Nexstar drawing interest in TV stations from several parties

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Nexstar Media Group Inc. is already attracting interest from private equity firms and rival media companies for a group of television stations that it’s promised to sell as part of its acquisition of Tribune Media Co., according to people familiar with the matter.

The group includes stations in Indianapolis, where Nexstar will have ownership of multiple stations if the deal goes through.

Cerberus Capital Management and Apollo Global Management LLC, as well as regional broadcasters EW Scripps Co., Gray Television Inc., Meredith Corp. and Tegna Inc., are circling the stations, which could fetch as much as $1 billion, said the people, who asked not to be identified because the details aren’t public.

Nexstar is the owner of WISH-TV Channel 8 and WNDY Channel 23 in Indianapolis, and Tribune Media owns WTTV-TV Channel 4 and WXIN-TV Channel 59. It appears likely that Nexstar will have to sell off one or more of the Indianapolis stations to comply with Federal Communications Commission rules, which limit a company's ownership of stations in a single market to no more than two under most circumstances.

A formal sale process is likely to start in coming weeks and the auction is expected to be completed by the time Nexstar’s merger with Tribune is slated to close in the third quarter of 2019, the people said.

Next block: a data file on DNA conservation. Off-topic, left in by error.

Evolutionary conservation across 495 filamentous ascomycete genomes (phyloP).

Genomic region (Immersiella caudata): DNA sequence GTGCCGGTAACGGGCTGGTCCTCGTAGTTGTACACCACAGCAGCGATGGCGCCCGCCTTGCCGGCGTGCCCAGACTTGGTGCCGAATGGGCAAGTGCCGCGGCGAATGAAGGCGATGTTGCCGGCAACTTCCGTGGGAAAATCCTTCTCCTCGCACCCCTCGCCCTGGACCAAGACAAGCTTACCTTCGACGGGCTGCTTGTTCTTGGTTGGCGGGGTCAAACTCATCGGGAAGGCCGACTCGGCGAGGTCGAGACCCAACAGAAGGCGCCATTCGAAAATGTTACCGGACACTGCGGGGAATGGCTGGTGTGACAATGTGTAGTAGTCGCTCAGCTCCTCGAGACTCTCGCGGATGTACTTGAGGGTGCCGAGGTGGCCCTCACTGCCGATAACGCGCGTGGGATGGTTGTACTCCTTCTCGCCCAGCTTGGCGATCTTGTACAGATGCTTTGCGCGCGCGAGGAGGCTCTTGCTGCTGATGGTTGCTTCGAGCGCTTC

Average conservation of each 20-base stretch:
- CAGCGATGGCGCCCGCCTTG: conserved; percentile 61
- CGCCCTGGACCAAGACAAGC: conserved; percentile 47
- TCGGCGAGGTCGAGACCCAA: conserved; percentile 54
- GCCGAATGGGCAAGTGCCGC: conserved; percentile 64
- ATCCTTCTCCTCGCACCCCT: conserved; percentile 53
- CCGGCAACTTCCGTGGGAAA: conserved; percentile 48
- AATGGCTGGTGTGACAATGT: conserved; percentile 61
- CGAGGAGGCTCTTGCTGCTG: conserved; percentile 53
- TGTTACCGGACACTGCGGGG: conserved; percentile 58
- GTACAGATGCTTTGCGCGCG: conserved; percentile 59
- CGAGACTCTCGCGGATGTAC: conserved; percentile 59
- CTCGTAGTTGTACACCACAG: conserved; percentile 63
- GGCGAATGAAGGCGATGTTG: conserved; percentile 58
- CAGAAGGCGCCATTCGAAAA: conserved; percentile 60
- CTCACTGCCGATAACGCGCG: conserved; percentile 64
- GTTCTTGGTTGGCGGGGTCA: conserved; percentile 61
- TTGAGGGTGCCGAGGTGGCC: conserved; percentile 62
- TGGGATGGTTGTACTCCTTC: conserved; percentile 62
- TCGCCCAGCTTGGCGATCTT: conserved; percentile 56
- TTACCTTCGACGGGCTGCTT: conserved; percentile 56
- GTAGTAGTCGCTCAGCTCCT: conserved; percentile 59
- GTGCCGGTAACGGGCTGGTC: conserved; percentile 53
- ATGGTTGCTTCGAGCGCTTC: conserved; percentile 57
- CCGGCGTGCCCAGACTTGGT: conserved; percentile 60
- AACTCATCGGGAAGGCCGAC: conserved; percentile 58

Representatives for Apollo, Cerberus, Nexstar, Scripps and Tegna declined to comment.

A spokesman for Gray said the company will look seriously at every top-rated local television station that comes to market. A spokesman for Meredith declined to comment on specific situations, but said the company is always interested in properties that could add value.

‘Robust process’

Nexstar chief executive Perry Sook said he’d already had interest from four potential buyers within a couple of hours of announcing its $4.1 billion deal to buy Tribune on Dec. 3.

“So we think it will be a robust process,” he told analysts and investors on a conference call on Monday.

The company is looking to divest stations in at least 13 of the 15 markets where there’s overlap with Tribune, Sook said. Across the 15 markets, including Hagerstown, Maryland; Portland, Oregon; and Indianapolis, the stations generate a combined $150 million in earnings before interest, taxes, depreciation and amortization, the people said.

The stations may be sold in separate packages to avoid broadcasters running afoul of federal ownership rules.

Apollo and Cerberus are vying for the assets after losing out to Nexstar in the battle to acquire all of Tribune, the people said.

Selling the stations while acquiring Tribune would leave the combined company just below the federal ownership cap for stations that reach 39 percent of U.S. households, Nexstar Chief Financial Officer Thomas Carter said on the call on Monday.

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